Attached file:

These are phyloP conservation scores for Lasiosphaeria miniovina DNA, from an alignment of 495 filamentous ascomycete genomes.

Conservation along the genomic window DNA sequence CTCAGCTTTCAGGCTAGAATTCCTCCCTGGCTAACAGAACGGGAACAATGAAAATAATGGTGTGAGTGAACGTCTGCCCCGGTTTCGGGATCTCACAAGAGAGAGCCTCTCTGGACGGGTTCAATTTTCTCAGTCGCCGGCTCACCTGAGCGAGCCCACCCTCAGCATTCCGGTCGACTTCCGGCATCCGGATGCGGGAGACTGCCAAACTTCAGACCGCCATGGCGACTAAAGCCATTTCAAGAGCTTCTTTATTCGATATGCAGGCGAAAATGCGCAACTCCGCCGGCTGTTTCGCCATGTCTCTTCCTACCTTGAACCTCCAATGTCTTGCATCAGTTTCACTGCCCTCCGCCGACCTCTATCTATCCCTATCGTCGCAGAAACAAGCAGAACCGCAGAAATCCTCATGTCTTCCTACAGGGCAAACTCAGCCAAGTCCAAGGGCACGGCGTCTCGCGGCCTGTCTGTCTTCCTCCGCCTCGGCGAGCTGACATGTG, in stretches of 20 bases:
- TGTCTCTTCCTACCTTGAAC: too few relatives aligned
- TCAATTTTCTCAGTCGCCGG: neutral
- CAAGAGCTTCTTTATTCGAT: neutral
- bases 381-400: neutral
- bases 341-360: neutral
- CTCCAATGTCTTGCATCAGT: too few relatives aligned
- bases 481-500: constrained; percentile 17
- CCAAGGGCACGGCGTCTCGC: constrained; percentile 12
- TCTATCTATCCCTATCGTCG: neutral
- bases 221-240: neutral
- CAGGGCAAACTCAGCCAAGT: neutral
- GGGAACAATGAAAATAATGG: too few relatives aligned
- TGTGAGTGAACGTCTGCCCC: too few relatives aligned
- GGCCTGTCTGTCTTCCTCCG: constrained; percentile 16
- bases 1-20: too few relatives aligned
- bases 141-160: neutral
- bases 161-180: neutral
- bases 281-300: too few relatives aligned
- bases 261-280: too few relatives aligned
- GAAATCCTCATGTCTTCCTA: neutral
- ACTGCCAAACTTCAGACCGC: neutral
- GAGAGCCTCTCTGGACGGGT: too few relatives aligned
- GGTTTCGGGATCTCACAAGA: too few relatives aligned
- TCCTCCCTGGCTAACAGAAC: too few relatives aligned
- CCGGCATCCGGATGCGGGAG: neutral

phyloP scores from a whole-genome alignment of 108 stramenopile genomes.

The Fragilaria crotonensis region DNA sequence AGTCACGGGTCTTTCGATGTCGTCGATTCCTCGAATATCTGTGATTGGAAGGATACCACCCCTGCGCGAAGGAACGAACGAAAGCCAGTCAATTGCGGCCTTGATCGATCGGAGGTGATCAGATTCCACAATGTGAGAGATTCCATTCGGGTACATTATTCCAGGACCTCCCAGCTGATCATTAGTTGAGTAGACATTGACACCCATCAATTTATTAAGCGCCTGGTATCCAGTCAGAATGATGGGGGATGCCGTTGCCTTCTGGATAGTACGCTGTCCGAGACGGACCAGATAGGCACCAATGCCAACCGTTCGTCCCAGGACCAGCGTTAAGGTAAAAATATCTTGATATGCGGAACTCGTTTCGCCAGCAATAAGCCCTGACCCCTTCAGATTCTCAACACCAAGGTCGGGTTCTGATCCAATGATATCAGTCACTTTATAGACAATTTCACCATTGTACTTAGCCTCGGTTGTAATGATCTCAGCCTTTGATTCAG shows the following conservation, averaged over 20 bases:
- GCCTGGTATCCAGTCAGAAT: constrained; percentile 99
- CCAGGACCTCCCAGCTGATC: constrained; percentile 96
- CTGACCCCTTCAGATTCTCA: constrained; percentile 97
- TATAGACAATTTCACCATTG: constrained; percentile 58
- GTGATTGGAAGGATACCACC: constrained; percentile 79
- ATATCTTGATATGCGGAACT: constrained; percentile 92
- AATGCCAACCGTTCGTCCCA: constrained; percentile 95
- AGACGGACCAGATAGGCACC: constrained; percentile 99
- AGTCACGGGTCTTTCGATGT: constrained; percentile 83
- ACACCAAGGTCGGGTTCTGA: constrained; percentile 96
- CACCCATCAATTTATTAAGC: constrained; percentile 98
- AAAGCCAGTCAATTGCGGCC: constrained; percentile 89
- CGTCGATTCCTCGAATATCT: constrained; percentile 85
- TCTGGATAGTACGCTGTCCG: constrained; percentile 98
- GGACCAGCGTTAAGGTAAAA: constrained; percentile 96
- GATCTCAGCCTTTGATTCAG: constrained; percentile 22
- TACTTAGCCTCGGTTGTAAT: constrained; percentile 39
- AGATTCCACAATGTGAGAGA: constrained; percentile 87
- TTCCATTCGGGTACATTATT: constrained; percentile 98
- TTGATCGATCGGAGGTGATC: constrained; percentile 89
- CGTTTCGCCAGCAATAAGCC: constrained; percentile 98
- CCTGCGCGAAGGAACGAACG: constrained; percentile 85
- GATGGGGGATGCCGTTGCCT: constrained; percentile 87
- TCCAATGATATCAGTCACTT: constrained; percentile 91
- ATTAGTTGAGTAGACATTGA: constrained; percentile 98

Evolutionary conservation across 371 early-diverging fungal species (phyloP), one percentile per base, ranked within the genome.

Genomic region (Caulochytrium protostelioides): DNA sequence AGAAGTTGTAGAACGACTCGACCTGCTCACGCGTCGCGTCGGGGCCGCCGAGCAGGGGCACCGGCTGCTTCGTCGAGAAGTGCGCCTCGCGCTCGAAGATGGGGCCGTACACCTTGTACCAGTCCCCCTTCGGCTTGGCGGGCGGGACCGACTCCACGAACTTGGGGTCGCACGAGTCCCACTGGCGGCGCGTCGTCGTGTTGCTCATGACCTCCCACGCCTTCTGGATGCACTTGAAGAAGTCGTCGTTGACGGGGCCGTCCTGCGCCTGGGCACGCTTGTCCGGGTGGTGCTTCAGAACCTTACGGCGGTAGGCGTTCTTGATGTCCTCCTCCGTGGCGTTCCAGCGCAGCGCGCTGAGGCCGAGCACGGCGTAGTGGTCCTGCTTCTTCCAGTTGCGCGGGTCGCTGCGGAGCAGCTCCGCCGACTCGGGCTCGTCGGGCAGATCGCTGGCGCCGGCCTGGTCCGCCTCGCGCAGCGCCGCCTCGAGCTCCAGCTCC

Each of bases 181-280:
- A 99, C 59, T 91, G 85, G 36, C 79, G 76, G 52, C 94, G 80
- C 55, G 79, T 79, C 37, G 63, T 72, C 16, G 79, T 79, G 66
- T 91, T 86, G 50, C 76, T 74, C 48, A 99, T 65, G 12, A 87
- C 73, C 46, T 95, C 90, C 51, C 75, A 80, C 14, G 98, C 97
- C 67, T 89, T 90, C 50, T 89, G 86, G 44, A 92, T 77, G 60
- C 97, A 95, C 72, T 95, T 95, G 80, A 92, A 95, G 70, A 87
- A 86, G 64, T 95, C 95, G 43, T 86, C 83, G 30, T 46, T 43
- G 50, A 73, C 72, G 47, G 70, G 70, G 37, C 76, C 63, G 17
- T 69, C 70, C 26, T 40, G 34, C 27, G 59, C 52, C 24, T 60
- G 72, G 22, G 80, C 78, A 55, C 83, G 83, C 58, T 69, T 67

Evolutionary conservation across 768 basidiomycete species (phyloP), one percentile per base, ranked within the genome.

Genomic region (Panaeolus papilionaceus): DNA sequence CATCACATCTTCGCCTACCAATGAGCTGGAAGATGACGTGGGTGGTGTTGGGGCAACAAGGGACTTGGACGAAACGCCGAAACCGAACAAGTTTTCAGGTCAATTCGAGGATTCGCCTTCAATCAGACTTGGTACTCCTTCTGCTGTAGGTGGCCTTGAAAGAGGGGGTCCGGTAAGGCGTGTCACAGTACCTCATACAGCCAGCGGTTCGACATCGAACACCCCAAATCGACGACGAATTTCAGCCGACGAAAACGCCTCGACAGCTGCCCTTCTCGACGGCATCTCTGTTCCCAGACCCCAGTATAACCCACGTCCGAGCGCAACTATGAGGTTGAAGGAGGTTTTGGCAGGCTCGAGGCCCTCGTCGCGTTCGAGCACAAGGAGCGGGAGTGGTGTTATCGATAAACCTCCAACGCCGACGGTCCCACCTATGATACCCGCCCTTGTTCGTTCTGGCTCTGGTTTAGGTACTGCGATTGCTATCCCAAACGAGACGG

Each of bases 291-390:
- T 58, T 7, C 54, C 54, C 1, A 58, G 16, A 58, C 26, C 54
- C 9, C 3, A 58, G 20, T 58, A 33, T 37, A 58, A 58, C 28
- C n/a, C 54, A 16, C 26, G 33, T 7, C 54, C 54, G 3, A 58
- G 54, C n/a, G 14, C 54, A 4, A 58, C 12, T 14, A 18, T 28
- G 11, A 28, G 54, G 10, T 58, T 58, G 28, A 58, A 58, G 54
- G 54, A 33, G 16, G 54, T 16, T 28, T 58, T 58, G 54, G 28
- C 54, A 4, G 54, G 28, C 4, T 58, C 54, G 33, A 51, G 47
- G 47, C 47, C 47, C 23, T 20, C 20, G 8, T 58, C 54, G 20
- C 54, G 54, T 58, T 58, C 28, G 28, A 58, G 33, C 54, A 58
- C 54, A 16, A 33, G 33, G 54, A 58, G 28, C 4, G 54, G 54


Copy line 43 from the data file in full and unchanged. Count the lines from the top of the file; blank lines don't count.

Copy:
- TCTGGATAGTACGCTGTCCG: constrained; percentile 98